A California judge has denied Hyundai’s motion to dismiss a class-action lawsuit brought against the car company for allegedly defective sunroofs.
The ruling by U.S. District Court Judge David O. Carter of the Central District of California allows the case to move forward. In a nine-page order filed November 21, Carter ruled on Hyundai’s motion calling for dismissal of the defendant’s “ … claim for breach of implied warranty of merchantability … and unjust enrichment claims of all defendants.”
Citing several precedents, Carter wrote “ … the Court is unpersuaded by Defendant’s argument that there is no independent cause of action for unjust enrichment in California … ”
The latest ruling stems from a case originally filed in December 2015 by Alabama resident Billy Glenn and three other plaintiffs. The case covers New Hampshire, Texas and Washington, as well as Alabama.
Glenn purchased a new 2014 Hyundai Santa Fe Sport in September 2014 with a panoramic sunroof. In February 2015, when the vehicle had about 10,000 miles, Glenn was driving with his wife and daughter when the panoramic sunroof shattered, showering everyone inside the vehicle with glass, according to court documents. Neither the dealership nor Hyundai would cover the costs of repair. Glenn filed a claim with his insurance company.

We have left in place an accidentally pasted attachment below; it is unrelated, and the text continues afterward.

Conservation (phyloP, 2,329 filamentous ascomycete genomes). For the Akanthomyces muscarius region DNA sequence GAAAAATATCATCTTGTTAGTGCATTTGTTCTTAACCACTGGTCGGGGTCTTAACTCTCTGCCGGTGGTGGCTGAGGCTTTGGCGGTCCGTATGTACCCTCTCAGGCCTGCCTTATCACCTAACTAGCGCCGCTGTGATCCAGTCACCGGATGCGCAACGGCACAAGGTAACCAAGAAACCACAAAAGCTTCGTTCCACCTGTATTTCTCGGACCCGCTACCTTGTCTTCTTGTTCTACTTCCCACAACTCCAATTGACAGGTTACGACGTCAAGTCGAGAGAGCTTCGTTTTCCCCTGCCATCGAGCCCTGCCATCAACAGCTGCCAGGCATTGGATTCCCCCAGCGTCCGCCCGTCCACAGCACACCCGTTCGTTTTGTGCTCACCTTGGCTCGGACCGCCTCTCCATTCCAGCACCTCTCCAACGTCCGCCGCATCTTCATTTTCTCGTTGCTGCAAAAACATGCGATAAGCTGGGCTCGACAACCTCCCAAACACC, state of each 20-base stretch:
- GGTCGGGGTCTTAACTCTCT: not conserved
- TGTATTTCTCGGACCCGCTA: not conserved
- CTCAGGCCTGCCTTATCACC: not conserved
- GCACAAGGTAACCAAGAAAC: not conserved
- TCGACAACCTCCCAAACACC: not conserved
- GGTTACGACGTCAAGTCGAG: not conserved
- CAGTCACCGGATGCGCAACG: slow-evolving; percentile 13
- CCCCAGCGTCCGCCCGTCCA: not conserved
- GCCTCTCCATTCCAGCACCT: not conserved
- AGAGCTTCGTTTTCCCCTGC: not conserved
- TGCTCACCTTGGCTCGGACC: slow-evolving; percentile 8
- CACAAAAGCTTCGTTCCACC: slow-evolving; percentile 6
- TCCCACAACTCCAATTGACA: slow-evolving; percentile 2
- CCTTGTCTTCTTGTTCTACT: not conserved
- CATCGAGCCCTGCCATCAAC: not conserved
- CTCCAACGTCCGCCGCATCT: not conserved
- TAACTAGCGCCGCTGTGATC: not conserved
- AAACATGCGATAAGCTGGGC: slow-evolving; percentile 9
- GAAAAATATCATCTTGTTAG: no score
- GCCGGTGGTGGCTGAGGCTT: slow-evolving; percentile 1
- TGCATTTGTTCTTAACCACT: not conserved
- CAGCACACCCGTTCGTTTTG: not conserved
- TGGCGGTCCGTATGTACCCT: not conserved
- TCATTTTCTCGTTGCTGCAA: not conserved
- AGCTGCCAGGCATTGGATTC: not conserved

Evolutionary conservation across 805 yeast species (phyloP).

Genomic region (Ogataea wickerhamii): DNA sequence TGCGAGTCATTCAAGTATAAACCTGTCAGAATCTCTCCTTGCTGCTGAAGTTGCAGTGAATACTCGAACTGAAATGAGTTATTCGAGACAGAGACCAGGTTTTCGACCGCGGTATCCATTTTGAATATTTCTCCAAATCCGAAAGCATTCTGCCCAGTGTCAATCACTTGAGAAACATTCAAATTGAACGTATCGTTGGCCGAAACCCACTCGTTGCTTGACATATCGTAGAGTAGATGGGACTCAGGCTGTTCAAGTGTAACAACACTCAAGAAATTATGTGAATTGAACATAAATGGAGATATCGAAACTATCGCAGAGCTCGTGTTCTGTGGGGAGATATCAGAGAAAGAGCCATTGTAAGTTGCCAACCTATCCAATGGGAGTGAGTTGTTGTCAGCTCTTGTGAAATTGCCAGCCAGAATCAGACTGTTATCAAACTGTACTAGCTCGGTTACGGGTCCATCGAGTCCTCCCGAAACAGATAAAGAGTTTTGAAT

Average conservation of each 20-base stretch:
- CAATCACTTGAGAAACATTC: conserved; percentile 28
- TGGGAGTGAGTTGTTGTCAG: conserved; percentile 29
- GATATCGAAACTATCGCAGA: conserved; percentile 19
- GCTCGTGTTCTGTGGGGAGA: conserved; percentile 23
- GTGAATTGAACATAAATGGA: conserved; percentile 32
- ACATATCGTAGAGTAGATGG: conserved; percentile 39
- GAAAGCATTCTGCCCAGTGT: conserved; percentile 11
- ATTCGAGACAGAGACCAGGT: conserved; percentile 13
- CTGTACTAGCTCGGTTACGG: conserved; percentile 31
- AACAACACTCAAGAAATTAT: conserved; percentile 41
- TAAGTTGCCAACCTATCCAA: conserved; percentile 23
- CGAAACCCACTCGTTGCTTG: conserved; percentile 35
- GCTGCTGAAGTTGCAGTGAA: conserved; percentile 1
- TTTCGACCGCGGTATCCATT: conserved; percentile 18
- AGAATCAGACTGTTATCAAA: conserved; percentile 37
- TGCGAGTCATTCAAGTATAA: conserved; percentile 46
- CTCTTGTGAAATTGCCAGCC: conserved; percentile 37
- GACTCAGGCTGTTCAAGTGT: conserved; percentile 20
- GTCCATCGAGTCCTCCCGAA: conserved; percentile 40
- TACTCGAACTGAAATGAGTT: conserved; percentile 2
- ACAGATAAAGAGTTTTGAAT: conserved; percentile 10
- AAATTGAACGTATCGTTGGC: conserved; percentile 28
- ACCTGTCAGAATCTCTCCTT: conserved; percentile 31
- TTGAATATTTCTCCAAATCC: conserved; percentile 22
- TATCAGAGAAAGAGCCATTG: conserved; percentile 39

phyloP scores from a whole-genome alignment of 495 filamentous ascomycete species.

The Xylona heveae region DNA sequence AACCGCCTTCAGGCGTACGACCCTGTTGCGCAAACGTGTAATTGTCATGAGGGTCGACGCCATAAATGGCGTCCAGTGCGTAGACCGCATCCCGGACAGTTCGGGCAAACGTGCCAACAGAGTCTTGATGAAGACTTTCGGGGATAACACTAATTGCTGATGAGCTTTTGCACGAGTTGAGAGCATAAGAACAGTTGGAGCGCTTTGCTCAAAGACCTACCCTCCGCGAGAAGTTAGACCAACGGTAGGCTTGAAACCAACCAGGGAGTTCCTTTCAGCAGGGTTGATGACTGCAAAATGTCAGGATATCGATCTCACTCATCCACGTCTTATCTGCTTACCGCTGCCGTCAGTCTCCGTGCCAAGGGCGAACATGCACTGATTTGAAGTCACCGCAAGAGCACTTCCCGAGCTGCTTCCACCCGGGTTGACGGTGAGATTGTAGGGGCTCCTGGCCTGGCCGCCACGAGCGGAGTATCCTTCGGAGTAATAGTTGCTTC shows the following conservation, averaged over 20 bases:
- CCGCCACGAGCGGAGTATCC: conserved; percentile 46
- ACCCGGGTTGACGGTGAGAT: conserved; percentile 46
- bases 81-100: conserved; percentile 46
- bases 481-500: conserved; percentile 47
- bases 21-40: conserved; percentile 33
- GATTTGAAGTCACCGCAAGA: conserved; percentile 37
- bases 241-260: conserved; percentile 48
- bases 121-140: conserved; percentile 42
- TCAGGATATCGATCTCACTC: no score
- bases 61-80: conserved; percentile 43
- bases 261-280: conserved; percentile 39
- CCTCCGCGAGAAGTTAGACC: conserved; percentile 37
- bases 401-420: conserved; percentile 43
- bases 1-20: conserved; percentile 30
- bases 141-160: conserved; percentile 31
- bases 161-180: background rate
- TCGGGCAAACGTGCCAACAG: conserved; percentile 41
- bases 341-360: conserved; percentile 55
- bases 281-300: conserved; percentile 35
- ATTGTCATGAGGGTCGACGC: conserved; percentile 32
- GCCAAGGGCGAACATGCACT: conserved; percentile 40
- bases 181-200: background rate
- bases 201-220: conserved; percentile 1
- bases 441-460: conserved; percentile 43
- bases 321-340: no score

Glenn alleges that less than one month after this incident, on March 4, 2015, the newly replaced panoramic sunroof also spontaneously shattered. Glenn filed another insurance claim, and had to pay another $100 deductible for the repair and replacement of his vehicle’s sunroof, according to court documents.
Hyundai first became aware of the possible defect in March, according to a report by the National Highway Traffic Safety Administration (NHTSA). Representatives from Hyundai Motor Manufacturing Alabama inspected the incident vehicle. The car company received additional reports in August, and inspection of these vehicles and subsequent analysis confirmed damage to the wind deflector and correlation to damaged sunroof mounting points. Hyundai decided to issue a voluntary recall September 29 – that recall included about 63,000 late-model Sonata vehicles equipped with panoramic sunroofs.
The recall, issued October 11 by the NHTSA, applies to sunroof-equipped model year 2015-16 Sonata hybrid cars manufactured between December 8, 2014, to August 18, 2015, and Sonatas manufactured May 28, 2014, to March 18, 2016.
To read Carter’s order, click here.
To read the complaint, click here.